Pakistani actor Fawad Khan has a strong fan base in India, thanks to his Bollywood films like Khoobsurat and Kapoor & Sons. His die-hard fans already know about the Humsafar actor being a diabetic. In a recent interview with YouTube channel FreeStyle Middle East, he talked about about being diagnosed with type 1 diabetes at the age of 17. He shared that he used to weigh 65 kg, but dropped down to 55 kg at that time. A doctor gave him insulin then and he has been on it since then. Celebrity or not, diabetes can arrive anytime in anyone’s lives. Read on to find out factors that can raise your risk for type 1 diabetes.
Type 2 diabetes might be hitting the headlines more, but type 1 also needs attention. That’s because World Health Organization shared that six years ago, there were about nine million people with type 1 diabetes.
So, Health Shots reached out to Dr Rajeshwari Janakiraman, Chief Consultant – Diabetology and Endocrinology, Manipal Hospital, Yeshwanthpur, Bengaluru to know everything about type 1 diabetes and its possible risk factors.
Since type 1 diabetes is generally seen in early childhood and rarely in grown ups, it is also called juvenile diabetes. It is basically insulin-dependent diabetes. Dr Janakiraman shares that in this type of diabetes, the insulin-producing cells, called the beta cells, are attacked by autoimmune cells. This makes the beta cells stop working and there is no insulin production by the pancreas. It means that right from day one of the diagnosis of diabetes, you will require external insulin for controlling your blood sugar.
As there is no insulin production in type 1 diabetes, those diagnosed with it have to depend on external insulin. They cannot survive without external insulin, unlike other diabetics who only take insulin to control their sugar levels, says the expert. She shares that in India and worldwide, type 1 diabetes is less common than type 2 diabetes. In India, about 5 percent or lesser people with diabetes might be type 1.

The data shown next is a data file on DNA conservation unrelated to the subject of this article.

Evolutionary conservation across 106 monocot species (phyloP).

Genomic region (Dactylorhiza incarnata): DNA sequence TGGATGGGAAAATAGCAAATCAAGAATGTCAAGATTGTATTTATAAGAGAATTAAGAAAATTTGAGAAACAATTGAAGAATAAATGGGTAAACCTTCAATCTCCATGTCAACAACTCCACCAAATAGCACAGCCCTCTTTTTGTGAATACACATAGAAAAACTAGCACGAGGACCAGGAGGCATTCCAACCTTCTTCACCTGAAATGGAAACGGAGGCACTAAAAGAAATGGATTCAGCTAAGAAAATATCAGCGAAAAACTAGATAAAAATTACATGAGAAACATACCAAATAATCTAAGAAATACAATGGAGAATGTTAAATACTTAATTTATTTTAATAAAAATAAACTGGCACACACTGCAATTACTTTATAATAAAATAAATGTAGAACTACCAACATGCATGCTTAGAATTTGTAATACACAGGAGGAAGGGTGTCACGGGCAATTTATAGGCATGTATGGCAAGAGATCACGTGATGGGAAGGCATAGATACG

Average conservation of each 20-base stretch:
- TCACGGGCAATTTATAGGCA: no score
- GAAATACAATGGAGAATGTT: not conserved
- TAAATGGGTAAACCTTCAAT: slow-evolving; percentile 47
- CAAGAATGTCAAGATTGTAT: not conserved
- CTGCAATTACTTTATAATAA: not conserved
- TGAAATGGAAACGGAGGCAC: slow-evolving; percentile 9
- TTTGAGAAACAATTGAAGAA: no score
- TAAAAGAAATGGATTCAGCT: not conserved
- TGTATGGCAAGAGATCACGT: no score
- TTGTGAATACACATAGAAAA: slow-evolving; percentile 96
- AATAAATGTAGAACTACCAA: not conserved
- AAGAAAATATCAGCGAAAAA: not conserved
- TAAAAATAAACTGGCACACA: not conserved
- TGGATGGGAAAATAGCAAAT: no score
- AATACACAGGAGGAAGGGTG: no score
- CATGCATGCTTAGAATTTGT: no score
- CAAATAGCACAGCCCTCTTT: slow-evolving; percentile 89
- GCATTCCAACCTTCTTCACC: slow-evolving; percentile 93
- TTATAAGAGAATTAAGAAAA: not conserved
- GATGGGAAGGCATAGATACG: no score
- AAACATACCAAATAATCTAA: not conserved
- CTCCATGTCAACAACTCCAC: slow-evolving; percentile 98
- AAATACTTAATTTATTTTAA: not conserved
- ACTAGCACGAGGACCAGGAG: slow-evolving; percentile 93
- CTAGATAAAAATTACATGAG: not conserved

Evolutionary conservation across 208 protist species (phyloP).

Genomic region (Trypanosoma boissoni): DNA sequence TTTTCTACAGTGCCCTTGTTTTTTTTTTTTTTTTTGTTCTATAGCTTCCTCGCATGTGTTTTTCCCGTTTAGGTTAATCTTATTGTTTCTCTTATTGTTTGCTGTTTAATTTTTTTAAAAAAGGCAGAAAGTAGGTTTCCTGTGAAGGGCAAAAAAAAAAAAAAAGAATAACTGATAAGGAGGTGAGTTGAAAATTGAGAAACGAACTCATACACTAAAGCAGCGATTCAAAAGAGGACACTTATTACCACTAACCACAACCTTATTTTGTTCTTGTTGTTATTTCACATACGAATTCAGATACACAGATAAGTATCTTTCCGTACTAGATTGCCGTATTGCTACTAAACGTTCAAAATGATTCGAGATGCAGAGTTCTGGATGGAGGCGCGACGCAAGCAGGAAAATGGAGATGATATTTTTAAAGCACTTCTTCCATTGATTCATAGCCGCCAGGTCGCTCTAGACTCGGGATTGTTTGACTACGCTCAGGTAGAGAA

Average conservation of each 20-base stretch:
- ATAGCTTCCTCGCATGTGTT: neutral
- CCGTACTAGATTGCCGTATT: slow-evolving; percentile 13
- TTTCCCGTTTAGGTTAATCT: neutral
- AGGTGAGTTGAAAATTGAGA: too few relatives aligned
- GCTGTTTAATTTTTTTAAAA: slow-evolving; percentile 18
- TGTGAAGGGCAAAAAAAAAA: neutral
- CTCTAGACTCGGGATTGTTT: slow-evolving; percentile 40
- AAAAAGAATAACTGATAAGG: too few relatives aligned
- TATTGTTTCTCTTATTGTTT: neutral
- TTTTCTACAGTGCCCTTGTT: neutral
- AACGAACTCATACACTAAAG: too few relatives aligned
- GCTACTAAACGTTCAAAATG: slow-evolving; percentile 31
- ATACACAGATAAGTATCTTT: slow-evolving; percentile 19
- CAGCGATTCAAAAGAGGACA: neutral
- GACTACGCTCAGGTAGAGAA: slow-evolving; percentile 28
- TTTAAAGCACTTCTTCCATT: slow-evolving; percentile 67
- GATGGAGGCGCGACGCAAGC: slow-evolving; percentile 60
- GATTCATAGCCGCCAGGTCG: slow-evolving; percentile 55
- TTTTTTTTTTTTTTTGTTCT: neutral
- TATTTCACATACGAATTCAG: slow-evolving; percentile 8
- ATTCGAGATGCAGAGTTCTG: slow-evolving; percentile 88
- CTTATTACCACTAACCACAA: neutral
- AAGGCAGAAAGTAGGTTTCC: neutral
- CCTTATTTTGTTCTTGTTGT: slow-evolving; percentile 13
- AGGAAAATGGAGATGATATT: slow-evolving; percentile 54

Unlike type 2 diabetes, type 1 diabetes is not a lifestyle-driven disease. It is an autoimmune condition, but the exact causes that trigger this autoimmune reaction are undetermined, says Dr Janakiraman. Some of the possible risk factors for type 1 diabetes include:
If you have someone in your family like a parent or sibling with type 1 diabetes, it increases the risk of having the same type. And if both the parents have type 1 diabetes, the risk is even higher.
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Type 1 diabetes generally develops in teenagers and kids. It might occur at any age, but developing type 1 diabetes later in life is not common.
Autoimmunity could be due to some particular genetic predisposition or triggered following some viral infections. Also, people with other autoimmune conditions such as arthritis or thyroid may be at a higher risk of developing type 1 diabetes, says the expert.
According to a study published by National Library of Medicine, early exposure to cow milk raises the risk of type 1 diabetes in high risk children, which means those who have a first degree relative with type 1 diabetes. Dr Janakiraman also says that the complex proteins in cow milk might increase the risk of type 1 diabetes in genetically predisposed people.
The most crucial factor in managing type 1 diabetes is the recognition or diagnosis of diabetes. Since type 1 diabetes affects young children, kids show sudden and dramatic changes like sudden weight loss, increased thirst and urination. Early identification and prompt initiation of treatment will help to manage the condition better and also avoid undesirable complications such as severe dehydration, malnutrition and coma.
While regular insulin doses are needed, proper diet and lifestyle adjustments are also essential.